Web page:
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13 Answers

Standard TPA

Asked by: 9180 views
General Aviation

How does one determine traffic pattern altitude if one is not listed in the A/F D? For instance, I am planning to practice arrivals/departures at I66 (Clinton Field) but can't seem to determine this.

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13 Answers

  1. JamesCFI on Nov 30, 2011

    1000′ AGL
     Your instructor should have covered this VERY early on BTW

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  2. Warren Saxon on Nov 30, 2011

    My original instructor was hired by an airline early in my training, so it looks to be an overlooked detail.  In the meanwhile, I did manage to find help on the AOPA site. 

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  3. Earl Kessler on Nov 30, 2011

    I just downloaded an ap on my iphone sponsored by AOPA and powered by Foreflight for free that is an A/FD and includes TPAs or traffic pattern altitudes. Some of them are at 1000′ agl and some are 800′. You can also get this info in the official A/FD or if you have the Flight Guide, this also shows the TPA.

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  4. JamesCFI on Dec 01, 2011

     Whenever you go to a airport you are going to fly your pattern at 1k AGL, when you fly over midfield to check the sock and runway out you are going to fly 500′ above TPA (i.e. 1500 AGL) then decend into your downwind.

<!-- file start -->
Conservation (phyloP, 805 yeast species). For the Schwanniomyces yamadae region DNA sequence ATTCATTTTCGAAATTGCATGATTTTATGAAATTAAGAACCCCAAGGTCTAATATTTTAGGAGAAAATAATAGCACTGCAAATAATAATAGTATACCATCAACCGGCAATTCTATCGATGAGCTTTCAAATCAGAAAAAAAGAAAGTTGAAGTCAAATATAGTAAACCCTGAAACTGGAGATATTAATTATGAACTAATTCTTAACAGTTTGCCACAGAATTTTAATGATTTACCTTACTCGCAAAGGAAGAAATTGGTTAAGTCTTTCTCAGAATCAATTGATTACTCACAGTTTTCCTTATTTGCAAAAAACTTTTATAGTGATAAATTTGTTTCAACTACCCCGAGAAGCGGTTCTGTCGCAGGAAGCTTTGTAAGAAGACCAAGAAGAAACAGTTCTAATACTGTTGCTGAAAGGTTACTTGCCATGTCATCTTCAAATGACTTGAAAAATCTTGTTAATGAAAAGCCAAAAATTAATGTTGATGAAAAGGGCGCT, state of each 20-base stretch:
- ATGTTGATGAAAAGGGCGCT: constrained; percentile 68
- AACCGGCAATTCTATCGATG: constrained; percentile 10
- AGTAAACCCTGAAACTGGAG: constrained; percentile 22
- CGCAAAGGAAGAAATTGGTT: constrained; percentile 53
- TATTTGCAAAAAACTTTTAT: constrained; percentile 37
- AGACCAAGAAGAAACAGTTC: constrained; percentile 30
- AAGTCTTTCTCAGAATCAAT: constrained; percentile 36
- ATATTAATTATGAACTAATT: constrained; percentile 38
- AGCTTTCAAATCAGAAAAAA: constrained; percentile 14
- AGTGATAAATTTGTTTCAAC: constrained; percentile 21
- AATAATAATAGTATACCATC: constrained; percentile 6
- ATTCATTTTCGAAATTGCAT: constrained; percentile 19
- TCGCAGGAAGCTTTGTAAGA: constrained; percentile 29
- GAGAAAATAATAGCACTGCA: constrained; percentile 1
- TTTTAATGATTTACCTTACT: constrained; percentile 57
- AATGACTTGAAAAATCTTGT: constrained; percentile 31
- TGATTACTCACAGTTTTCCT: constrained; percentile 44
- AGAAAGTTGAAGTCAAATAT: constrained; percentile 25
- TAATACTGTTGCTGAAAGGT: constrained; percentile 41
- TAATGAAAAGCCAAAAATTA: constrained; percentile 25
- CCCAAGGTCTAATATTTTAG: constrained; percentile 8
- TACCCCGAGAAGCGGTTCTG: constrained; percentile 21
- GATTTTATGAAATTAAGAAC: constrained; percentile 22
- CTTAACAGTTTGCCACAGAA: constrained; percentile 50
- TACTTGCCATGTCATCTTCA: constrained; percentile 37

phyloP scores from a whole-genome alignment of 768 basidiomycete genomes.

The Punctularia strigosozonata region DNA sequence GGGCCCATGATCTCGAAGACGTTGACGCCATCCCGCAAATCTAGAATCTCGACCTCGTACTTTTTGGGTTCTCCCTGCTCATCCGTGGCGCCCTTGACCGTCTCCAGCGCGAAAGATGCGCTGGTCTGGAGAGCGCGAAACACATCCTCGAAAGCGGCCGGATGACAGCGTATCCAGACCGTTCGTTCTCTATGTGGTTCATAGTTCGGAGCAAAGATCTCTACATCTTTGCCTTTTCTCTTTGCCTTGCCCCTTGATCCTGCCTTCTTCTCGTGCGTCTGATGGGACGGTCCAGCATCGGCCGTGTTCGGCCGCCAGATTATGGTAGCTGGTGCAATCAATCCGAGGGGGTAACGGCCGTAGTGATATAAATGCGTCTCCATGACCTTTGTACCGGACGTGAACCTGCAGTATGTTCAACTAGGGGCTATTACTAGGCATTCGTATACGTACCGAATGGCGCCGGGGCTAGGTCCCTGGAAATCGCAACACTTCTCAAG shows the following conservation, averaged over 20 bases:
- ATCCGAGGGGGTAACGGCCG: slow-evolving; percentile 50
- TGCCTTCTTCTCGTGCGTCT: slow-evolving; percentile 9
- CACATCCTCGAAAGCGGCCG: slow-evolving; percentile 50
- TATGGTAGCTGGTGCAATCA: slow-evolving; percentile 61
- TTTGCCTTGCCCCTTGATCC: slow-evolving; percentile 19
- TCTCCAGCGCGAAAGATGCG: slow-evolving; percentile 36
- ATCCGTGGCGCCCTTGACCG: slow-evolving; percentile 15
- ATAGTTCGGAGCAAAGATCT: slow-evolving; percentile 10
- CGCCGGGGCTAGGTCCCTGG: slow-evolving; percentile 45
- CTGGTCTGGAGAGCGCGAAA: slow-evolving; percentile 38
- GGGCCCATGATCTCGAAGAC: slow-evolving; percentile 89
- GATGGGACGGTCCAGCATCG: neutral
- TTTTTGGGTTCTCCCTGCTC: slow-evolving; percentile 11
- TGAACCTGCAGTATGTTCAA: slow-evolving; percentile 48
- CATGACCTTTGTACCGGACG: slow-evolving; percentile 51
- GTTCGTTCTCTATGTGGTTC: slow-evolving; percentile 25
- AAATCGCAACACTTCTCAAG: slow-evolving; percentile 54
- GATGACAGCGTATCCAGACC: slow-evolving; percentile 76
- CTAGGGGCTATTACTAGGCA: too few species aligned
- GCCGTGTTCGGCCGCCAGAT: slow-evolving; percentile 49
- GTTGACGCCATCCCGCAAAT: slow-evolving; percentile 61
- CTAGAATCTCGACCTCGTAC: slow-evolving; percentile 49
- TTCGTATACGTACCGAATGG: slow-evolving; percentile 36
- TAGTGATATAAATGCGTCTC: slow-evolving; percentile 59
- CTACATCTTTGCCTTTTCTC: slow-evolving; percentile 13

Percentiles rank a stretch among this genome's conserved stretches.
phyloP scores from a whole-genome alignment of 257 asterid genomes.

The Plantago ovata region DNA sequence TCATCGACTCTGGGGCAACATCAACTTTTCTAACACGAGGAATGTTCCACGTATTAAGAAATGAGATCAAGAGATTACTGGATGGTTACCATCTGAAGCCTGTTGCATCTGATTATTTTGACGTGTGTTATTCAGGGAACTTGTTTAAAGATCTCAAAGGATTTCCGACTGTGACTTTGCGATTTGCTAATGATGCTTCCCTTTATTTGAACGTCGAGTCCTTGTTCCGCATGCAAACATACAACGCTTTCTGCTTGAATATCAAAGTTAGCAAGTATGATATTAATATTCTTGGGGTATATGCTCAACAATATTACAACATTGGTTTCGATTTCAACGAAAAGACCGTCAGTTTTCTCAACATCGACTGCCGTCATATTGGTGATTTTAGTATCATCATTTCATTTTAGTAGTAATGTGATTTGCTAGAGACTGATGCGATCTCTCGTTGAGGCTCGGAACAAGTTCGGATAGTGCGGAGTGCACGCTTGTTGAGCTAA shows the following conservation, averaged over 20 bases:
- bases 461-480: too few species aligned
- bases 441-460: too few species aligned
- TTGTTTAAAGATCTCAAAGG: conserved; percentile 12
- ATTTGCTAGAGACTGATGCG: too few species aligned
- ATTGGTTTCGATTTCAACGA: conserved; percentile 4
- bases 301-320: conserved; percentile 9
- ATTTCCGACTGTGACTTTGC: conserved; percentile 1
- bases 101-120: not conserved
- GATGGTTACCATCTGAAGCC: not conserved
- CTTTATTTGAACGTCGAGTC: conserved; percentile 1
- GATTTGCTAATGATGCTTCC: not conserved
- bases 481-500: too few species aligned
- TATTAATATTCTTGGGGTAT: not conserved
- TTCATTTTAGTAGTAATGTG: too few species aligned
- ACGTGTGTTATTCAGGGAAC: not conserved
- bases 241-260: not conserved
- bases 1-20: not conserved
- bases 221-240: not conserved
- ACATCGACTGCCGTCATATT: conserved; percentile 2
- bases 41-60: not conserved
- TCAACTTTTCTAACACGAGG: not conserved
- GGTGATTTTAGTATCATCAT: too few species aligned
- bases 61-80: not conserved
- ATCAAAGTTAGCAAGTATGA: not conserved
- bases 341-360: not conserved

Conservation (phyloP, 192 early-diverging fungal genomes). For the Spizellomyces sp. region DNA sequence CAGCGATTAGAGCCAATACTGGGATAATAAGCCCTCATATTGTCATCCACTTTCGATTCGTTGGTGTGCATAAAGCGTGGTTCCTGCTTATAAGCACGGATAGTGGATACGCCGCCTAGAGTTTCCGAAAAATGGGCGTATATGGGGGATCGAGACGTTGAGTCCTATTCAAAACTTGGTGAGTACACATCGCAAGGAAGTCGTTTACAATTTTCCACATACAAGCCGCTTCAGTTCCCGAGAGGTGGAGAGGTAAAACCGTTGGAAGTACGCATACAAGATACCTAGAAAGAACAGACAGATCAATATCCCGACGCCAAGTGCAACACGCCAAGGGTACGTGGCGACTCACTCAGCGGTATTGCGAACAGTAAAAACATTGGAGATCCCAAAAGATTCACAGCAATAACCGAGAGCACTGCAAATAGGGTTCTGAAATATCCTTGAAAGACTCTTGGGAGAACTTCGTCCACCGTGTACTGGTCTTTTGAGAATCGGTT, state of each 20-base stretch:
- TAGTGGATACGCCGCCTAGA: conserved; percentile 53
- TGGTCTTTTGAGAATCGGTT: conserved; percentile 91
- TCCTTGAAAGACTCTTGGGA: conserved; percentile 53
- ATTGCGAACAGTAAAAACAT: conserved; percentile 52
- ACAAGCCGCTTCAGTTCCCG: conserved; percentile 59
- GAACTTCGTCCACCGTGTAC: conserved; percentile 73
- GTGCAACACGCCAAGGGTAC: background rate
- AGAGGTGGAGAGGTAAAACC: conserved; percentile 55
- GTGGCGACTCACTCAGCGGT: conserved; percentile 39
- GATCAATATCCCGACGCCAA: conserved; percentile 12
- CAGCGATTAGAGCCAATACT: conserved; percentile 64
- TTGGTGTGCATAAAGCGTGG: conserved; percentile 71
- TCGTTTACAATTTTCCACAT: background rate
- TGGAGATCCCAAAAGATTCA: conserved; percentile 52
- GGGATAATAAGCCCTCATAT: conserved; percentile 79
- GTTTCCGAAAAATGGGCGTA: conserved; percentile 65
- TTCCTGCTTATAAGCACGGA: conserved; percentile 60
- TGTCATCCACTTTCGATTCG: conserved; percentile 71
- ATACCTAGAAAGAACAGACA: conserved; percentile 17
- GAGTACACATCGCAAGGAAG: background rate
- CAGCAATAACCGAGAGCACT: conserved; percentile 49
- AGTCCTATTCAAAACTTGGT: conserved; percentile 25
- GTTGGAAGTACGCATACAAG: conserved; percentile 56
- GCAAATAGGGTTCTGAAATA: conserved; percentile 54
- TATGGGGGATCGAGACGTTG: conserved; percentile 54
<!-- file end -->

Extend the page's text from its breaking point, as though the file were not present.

You shouldnt need a app to figure this one out, field elivation + 1000′ = TPA (field elivation is on your chart as well as if the runways are left or right pattern).
     You should be able to fly to a airport on your chart and get all the vital info for that airport (elivation, runway length, lights?, fuel, controlled or not, hard surface or not, TPA, L or R traffic, frequiencies) from a quick glance of your sectional. 
    All those Apps, AFDs, GPS  and whatnot are great for planning but you should be able to do this on the fly with only your sectional.
     I suguest you invest in the King School DVDs, or if you are on a budget buy “From the Ground Up” and read it (make sure you get the US edition), also you should have a current FAR/AIM for reference.
     Whatever airline that CFI got on with, I wouldnt fly on it lol

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  5. Matthew Waugh on Dec 01, 2011

    JamesCFI advice is not, technically, correct. The FAA recommends 1,000 AGL “unless established otherwise” – and if it has been established otherwise it’ll be published in all those documents that JamesCFI has such disdain for.
    Is anybody going to die if you always use 1,000 AGL – seems unlikely – but keep checking that published TPA (if available), at least it’ll save you from looking like a dork to the locals.

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  6. Wes Beard on Dec 01, 2011

    Reference for “1,000′ AGL is recommended pattern altitude unless established otherwise” is AIM 4-3-3.  For others who may be reading this thread. 

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  7. Kris Kortokrax on Dec 01, 2011